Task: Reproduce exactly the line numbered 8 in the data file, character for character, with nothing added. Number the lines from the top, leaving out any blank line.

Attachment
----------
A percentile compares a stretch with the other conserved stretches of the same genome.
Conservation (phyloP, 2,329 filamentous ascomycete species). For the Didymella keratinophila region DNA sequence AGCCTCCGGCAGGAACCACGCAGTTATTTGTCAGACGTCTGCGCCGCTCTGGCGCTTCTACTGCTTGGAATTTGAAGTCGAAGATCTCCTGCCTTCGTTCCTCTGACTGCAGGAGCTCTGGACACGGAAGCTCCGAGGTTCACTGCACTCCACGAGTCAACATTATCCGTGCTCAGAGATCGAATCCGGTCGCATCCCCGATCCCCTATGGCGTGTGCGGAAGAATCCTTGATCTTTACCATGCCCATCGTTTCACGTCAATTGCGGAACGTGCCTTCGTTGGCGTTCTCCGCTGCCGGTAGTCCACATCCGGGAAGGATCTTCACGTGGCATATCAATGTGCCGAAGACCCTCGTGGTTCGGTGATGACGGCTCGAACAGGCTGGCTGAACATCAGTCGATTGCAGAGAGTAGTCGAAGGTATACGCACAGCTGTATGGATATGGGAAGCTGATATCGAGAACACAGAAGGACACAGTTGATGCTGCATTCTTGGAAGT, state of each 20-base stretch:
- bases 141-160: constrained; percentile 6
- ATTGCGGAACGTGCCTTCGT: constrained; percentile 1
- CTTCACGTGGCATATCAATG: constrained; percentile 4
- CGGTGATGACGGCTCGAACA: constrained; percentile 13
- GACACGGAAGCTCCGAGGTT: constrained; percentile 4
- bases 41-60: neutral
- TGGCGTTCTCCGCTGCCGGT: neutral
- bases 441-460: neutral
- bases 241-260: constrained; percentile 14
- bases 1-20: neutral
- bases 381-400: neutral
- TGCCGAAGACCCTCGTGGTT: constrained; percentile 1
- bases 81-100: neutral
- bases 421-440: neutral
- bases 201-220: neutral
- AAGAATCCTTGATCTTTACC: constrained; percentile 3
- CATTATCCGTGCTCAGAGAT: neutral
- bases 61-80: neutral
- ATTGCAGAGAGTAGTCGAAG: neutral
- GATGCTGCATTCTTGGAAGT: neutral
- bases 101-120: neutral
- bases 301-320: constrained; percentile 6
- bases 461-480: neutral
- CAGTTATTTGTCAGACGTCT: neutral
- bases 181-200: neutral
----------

- bases 41-60: neutral